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Hurricane Maria

Puerto Rico and the U.S. Virgin Islands were hit by power outages and widespread flooding Monday as remnants of the Atlantic season's first hurricane provided an initial test of how far they have recovered from last year's devastating storms.

Roberto Roldan / WUSF Public Media

When Hurricane Maria struck Puerto Rico last September, Julio Ildefonso and his mother watched as their wooden home in Bayamón was blown away.

The island of Vieques, Puerto Rico, is an isolated place known both for its remote beaches and the decades during which the U.S. Navy used those beaches for bombing runs and training exercises.

Vieques has long been a hard place to stay for locals, but a good place for visitors. Now, nine months after Hurricane Maria, that dynamic is even more at play.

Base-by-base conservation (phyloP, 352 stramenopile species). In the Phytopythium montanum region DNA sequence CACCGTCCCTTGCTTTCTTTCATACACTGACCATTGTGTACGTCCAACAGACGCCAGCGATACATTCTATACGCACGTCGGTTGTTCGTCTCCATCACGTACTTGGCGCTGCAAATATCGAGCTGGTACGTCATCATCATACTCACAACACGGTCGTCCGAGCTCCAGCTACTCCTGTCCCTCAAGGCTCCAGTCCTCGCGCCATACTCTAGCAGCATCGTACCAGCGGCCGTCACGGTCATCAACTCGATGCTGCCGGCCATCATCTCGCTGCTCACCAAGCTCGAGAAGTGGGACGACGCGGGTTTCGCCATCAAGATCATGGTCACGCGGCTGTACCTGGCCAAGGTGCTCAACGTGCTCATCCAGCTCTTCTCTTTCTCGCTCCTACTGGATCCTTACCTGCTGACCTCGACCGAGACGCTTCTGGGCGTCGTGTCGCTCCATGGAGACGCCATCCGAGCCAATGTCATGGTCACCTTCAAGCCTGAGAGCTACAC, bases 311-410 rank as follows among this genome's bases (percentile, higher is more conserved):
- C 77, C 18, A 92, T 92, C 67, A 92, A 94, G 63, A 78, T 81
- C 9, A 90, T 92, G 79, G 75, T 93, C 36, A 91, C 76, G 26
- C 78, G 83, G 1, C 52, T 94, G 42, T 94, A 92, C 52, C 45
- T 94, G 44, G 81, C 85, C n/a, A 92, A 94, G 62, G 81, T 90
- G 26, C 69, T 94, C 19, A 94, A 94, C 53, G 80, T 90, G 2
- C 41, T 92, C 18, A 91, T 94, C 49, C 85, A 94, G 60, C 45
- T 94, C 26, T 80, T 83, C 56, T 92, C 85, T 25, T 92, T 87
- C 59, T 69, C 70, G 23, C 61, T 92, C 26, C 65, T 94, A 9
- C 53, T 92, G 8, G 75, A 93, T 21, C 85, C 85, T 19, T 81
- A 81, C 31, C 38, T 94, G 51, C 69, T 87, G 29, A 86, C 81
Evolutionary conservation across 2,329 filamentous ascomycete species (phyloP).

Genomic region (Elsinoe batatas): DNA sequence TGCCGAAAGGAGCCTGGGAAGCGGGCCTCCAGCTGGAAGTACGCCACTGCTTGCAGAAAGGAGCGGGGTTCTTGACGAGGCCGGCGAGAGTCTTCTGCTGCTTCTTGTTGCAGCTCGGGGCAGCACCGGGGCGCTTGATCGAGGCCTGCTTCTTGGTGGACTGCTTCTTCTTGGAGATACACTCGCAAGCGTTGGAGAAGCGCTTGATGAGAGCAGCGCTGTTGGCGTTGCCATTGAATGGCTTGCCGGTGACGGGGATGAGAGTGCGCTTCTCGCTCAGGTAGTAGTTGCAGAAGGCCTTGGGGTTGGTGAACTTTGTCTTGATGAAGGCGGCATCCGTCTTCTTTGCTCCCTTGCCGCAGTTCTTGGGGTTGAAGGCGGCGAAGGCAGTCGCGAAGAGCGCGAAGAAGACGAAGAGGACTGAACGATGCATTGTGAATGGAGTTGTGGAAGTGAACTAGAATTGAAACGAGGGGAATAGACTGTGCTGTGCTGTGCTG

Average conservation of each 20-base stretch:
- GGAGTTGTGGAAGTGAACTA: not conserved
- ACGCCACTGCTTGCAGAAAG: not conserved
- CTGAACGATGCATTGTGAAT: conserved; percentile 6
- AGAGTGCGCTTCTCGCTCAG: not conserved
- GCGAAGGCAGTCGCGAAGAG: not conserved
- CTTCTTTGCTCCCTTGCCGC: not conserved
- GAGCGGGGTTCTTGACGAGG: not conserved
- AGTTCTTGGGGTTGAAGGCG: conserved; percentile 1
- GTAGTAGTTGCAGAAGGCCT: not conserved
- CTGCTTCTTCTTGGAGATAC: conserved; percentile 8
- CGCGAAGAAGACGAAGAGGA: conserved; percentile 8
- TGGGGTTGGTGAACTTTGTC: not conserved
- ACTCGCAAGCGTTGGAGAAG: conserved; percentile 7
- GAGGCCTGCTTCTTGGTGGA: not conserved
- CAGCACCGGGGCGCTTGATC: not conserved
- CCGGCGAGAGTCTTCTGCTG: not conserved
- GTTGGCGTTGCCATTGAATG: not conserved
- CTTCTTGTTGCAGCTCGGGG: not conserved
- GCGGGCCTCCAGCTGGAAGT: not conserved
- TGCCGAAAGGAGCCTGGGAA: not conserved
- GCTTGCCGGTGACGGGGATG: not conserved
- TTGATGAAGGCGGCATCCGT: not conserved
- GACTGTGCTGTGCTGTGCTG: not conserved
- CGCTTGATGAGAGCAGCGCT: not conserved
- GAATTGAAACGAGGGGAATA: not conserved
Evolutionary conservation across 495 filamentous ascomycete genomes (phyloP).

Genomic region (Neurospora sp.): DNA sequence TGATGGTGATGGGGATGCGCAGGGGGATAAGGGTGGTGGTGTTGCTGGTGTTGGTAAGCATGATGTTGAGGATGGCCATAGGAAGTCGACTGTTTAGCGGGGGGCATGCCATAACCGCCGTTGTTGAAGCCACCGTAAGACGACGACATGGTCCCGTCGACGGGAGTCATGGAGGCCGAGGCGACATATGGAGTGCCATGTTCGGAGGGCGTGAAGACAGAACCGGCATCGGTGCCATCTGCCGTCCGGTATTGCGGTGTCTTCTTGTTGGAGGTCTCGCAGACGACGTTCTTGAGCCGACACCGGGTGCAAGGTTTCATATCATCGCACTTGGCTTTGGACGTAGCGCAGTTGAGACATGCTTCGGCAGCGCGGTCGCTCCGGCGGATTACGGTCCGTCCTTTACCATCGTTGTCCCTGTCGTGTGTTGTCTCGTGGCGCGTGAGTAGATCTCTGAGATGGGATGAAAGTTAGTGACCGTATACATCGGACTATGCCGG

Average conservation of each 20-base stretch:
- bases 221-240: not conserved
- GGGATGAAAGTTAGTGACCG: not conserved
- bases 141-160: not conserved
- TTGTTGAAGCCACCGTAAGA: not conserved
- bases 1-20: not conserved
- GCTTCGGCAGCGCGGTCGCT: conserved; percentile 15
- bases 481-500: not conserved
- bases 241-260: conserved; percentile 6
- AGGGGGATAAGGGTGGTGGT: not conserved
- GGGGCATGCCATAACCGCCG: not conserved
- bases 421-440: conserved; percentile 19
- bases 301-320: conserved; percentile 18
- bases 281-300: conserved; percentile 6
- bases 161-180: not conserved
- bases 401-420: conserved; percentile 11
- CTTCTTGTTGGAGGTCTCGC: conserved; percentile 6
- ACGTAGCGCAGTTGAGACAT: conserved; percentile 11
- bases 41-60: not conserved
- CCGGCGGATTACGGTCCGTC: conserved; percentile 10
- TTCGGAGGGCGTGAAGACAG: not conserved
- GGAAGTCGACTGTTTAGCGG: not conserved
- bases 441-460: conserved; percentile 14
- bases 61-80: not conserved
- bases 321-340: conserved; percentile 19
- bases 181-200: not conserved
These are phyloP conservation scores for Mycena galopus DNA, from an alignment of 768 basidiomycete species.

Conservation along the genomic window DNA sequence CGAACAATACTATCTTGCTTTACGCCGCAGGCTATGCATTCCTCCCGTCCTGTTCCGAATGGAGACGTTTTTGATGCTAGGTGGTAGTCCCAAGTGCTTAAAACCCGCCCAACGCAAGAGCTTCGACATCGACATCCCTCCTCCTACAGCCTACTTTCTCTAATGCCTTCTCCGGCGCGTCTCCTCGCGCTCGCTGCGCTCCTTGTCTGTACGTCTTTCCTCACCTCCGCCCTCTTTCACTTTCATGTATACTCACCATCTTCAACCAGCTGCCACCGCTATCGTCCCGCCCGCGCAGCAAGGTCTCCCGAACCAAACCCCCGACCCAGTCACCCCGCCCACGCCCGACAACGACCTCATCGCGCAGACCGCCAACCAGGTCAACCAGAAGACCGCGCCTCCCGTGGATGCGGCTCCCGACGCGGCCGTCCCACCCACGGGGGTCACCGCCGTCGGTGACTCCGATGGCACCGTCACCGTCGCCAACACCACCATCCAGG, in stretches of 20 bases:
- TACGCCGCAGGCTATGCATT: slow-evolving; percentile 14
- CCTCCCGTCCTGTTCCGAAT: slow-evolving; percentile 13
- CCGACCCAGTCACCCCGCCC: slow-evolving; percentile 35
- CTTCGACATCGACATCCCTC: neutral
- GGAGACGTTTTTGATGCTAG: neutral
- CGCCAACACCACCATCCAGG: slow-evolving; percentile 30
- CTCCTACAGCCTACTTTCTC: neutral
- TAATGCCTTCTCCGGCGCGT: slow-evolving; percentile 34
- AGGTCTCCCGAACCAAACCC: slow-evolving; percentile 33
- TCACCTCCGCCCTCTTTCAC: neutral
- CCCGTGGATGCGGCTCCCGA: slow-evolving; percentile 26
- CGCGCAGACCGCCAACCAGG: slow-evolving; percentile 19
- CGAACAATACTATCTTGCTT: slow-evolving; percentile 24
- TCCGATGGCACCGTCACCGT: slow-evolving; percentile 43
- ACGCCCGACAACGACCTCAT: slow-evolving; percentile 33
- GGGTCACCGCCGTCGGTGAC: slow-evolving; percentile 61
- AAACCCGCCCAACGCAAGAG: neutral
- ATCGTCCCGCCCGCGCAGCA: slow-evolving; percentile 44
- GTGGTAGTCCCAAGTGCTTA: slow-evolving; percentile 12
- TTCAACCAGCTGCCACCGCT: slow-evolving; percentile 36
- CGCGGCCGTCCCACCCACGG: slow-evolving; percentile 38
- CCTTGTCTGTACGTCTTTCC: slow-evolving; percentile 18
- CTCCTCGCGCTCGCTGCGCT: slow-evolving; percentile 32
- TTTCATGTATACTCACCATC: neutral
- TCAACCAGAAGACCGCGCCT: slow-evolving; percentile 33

Spc. Samuel Keenan / FEMA

Displaced Puerto Rican families who were preparing to leave their hotels and motels on Thursday will get to stay a bit longer.

A judge has stopped FEMA from ending its housing assistance program for Puerto Rican families displaced by hurricane Maria. 

YUISA RIOS / FEMA

The federal program that has provided hotel vouchers to Puerto Rican families displaced by Hurricane Maria will end on Saturday, and advocates are worried some Tampa Bay families will be left with nowhere to go.

Updated at 9:35 a.m.

Florida Gov. Rick Scott has visited Puerto Rico six times since the island was ravaged by Hurricane Maria last year. He's brought aid, advice, and on one trip, even a delegation of utility providers to consult on how best to restore the island's tattered power grid.